Rehab & Recovery Zone!

Cross Transfer and Bad Physical Therapy

By: Mike Boyle, MA, ATC

“Common sense is not very common”

Voltaire

I got the question below, and another just like it, over the last few days.

“Mike, have you ever worked with a PT who restricted or eliminated lower body work on the non-involved leg after an ACL injury/surgery?  They are attempting to reach an 80% ratio injured to non-injured before allowing athletes to perform any lower extremity work”.

THIS IS STUPID. If, as Forrest Gump said “stupid is as stupid does”, this PT in question is just plain stupid, ( and uniformed to boot).

Think about this? Would you encourage atrophy in a perfectly healthy limb to serve statistics? Would you encourage weakness to justify statistics? STUPID.

Cross transfer is real and, we have known about it for 30 years. Want to get someone back from any injury really quick? Use the nervous system to your benefit and work the uninvolved side.

In The Contralateral Approach to Exercise Rehab chiropractor Kim Christiansen describes cross transfer as

One way to provide the stimulus of early exercising to an injured area, while avoiding excessive irritation, is by using contralateral exercise. This neurological phenomenon (also called "cross education" or "cross transfer") has been identified for many years, yet rarely is used by clinicians treating acute injuries. While this procedure is particularly helpful in the treatment of shoulder and ankle injuries, it can be used successfully for many areas of the body.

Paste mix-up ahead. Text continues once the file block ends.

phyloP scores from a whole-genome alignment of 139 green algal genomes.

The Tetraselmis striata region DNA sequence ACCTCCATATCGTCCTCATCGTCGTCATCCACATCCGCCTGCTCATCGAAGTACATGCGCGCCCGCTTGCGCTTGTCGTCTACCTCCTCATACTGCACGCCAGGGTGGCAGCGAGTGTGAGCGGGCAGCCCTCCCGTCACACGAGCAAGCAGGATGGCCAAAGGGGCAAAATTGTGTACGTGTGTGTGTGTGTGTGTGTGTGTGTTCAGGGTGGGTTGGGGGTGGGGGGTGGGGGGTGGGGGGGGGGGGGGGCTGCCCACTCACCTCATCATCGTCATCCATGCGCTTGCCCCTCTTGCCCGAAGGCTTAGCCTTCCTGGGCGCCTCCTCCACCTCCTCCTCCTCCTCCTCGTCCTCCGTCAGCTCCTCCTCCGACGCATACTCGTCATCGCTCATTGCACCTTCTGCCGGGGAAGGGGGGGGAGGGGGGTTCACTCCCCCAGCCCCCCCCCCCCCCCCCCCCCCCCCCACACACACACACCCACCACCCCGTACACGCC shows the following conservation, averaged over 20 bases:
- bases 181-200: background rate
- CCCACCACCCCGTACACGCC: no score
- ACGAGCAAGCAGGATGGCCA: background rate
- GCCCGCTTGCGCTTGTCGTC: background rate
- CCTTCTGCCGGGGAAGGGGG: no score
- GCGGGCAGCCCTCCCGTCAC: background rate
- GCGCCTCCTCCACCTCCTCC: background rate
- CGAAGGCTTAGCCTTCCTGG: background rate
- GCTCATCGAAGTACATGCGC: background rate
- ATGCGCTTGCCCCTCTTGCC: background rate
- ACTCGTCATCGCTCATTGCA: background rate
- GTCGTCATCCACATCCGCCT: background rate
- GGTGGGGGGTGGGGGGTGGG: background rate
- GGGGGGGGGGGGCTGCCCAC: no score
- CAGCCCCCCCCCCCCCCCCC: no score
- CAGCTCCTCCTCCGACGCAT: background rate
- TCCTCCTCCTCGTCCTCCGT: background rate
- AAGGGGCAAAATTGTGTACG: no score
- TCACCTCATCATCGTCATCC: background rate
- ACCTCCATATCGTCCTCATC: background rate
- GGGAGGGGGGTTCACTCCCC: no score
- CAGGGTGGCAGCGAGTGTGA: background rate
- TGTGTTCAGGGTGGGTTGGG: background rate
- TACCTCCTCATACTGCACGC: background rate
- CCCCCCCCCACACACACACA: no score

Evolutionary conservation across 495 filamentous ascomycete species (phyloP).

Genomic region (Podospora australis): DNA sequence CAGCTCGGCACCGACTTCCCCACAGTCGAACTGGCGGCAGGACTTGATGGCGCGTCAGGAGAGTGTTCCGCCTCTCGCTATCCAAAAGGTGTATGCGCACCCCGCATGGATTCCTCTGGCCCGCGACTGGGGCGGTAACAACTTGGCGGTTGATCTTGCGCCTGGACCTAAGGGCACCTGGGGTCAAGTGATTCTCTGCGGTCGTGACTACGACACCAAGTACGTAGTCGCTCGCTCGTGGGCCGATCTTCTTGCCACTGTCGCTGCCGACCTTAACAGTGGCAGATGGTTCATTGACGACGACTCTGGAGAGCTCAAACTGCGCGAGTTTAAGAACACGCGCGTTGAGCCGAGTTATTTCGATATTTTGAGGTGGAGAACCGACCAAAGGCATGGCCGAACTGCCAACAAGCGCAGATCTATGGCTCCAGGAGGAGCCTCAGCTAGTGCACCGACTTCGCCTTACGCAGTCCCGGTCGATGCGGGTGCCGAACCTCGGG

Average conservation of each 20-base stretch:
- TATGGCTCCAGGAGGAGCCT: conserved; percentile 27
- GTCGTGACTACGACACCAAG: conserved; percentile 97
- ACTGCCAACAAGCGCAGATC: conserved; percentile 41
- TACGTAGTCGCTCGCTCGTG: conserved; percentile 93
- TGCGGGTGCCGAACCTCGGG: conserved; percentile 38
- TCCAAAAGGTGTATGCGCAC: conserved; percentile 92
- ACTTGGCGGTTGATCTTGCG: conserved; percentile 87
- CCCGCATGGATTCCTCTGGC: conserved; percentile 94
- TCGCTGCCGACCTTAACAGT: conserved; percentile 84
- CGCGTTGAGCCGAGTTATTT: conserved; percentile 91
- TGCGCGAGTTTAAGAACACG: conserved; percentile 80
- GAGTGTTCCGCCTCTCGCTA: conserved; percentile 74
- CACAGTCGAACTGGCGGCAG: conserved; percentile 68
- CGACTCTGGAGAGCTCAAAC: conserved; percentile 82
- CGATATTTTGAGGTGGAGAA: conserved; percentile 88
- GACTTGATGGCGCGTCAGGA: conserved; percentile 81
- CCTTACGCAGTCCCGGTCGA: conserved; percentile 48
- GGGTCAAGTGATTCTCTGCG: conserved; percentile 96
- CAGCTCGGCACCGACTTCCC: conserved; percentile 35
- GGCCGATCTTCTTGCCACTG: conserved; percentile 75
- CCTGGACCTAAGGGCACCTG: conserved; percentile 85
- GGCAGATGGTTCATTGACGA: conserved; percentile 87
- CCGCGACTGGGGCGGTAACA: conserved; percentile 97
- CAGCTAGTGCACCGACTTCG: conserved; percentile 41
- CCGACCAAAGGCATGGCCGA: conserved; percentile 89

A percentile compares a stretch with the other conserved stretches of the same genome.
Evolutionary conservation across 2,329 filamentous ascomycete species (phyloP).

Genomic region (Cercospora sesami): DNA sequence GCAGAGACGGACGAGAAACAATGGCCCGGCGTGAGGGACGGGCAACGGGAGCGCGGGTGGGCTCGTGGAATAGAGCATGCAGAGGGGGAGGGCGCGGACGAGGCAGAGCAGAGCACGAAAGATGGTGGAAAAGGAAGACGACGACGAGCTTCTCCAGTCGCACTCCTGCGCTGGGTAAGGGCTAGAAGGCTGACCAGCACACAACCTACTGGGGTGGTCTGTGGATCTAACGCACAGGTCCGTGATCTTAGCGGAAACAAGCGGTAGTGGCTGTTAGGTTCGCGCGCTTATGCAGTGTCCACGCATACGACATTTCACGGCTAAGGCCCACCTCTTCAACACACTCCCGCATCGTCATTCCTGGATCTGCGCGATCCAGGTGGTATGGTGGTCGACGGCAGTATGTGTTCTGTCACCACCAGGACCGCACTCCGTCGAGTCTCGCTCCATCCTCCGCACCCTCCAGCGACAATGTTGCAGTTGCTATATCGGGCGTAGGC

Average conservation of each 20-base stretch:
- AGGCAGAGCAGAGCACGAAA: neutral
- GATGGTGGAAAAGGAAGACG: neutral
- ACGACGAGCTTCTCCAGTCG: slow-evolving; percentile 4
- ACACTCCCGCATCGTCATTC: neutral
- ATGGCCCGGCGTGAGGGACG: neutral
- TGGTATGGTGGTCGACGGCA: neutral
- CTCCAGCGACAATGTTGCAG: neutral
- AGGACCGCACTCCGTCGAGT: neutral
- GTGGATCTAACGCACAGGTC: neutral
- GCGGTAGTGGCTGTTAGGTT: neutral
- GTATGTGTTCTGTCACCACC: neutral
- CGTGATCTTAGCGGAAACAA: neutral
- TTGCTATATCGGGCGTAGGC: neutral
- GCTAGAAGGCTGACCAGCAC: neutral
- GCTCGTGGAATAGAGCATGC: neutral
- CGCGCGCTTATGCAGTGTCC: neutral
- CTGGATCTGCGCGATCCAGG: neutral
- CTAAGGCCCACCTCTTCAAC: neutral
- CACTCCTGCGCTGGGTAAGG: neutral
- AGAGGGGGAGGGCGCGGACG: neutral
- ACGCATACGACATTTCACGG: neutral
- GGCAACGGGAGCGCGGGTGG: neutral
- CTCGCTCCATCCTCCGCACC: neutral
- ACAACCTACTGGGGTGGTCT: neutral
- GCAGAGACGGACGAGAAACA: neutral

The amazing thing to me is that cross transfer is not a new phenomenon or a recent discovery. As a strength and conditioning coach I always felt it was our way to assist in the rehab process. I tell our athletes that have injured a knee or a shoulder that they are 75% healthy. An athlete with a shoulder injury has one good arm and two good legs. Why not continue to exercise? We put tremendous effort into finding ways to do as many exercises as possible to work around an injury and to speed recovery.  We also want as little strength loss as possible in the remaining 75% of the body so that the return to play portion of the rehab proceeds as quickly as possible. We begin to work the uninjured side as soon as the athlete is safely capable. We have gone as far as using single Olympic lifts in the later stages of our ACL rehabs to keep our athletes both powerful and engaged. It is standard operating procedure for any athlete, with any injury to continue to train the rest of the body while rehabbing.

Bottom line, cross transfer is real and it works. If you are a PT who discourages exercising the non-injured body part, please stop. It defies both science and, common sense. If you are a trainer or a strength and conditioning coach contemplating doing some cross transfer work think about two rules.

Rule 1- Do No Harm
Rule 2- Be as Aggressive As Possible Without Breaking Rule #1

References

The Contralateral Approach to Exercise Rehab, Kim Christensen, DC, DACRB, CCSP, CSCS, www.chiroweb.com

(April 2015)